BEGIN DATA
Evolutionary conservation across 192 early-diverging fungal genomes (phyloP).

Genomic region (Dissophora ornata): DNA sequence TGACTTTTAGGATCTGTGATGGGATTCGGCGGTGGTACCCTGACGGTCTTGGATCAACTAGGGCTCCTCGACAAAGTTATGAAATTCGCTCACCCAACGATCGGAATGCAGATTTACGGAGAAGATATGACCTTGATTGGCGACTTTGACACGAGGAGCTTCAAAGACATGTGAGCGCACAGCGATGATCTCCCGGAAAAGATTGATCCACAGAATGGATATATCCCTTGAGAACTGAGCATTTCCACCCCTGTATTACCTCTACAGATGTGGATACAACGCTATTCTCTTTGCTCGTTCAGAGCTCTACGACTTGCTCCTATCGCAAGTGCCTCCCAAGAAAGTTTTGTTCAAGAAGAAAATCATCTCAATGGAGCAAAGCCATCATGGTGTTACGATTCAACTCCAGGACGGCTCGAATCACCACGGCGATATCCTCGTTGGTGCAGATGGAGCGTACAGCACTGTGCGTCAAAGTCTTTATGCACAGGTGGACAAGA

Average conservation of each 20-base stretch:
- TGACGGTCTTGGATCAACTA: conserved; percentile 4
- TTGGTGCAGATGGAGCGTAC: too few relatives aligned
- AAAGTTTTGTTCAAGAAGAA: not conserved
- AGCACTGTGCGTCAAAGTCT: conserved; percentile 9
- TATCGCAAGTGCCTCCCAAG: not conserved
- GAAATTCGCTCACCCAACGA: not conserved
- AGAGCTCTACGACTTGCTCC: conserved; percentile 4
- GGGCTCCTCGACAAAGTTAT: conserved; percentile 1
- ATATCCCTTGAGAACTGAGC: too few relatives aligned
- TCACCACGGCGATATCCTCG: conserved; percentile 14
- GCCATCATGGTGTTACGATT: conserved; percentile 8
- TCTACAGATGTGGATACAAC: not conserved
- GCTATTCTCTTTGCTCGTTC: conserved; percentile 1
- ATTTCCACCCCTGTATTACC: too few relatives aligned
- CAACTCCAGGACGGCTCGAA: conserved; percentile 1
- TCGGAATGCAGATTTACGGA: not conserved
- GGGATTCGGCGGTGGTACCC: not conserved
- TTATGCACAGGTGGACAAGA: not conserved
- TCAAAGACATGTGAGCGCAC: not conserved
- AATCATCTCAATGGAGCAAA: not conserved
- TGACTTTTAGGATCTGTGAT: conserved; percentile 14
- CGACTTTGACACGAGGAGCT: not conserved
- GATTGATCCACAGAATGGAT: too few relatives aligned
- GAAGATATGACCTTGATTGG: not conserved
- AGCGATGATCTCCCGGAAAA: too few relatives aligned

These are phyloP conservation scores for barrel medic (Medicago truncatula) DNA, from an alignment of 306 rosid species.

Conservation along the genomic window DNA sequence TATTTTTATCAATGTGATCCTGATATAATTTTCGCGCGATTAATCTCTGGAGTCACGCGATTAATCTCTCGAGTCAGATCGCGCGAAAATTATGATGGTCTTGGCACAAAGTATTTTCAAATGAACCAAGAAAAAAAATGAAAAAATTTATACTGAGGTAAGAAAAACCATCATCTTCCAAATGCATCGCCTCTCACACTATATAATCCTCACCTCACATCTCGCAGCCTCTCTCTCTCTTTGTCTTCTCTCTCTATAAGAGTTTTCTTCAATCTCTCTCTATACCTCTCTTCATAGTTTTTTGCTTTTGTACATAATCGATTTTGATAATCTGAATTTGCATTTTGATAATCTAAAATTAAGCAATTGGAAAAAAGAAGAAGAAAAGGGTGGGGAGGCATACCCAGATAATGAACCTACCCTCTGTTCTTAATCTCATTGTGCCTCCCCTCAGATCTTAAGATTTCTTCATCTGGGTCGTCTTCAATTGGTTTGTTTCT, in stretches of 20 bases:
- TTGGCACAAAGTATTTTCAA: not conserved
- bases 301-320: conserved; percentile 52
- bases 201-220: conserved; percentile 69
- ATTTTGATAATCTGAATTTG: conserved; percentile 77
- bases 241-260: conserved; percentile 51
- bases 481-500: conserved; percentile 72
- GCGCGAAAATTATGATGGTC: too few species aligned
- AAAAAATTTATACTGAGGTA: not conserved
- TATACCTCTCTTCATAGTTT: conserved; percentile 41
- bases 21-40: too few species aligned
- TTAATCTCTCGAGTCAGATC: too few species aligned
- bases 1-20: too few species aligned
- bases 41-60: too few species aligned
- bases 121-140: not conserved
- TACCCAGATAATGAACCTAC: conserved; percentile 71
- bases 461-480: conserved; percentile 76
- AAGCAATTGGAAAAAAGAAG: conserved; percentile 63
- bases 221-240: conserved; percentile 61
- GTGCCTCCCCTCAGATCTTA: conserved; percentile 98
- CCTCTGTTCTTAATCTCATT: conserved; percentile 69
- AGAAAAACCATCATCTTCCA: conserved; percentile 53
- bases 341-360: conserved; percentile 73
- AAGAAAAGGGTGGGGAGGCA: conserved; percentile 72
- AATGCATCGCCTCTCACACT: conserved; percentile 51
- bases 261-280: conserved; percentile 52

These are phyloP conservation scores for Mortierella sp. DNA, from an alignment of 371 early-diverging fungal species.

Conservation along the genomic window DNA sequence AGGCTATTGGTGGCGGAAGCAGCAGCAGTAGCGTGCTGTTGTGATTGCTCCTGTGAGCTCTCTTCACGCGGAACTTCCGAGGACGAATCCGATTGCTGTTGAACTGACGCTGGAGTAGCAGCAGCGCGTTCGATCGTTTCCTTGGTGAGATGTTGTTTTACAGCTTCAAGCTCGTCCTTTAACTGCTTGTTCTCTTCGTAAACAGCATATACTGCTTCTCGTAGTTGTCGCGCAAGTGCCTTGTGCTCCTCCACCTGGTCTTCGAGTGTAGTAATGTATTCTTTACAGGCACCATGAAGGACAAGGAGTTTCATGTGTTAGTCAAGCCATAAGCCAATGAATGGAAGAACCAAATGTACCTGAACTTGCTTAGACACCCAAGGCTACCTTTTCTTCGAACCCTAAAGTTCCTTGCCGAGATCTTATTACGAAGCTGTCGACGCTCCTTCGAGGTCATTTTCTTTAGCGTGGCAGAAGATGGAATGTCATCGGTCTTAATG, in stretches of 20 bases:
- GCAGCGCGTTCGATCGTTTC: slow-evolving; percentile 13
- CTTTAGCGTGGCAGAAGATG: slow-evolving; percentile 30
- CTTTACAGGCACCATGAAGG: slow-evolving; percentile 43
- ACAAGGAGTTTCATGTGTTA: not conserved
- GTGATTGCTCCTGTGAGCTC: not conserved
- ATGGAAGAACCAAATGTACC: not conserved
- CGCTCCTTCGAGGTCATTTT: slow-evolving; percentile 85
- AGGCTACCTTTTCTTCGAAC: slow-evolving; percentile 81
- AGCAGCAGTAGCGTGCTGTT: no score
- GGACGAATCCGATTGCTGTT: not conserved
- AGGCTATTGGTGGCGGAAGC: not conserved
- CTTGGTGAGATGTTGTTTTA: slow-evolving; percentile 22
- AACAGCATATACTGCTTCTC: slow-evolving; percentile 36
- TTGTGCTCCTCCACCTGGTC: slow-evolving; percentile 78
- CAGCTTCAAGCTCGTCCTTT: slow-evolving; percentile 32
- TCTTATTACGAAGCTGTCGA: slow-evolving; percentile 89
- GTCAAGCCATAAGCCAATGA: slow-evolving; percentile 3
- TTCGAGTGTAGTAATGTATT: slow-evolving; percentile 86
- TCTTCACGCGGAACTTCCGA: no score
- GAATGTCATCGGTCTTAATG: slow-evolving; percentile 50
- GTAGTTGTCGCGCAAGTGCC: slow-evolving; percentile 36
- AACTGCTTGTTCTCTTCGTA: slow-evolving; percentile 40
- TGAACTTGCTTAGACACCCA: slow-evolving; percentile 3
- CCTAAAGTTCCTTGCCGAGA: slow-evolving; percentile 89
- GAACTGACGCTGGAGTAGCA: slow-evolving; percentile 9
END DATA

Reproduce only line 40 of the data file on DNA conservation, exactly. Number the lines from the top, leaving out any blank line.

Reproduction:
- bases 21-40: too few species aligned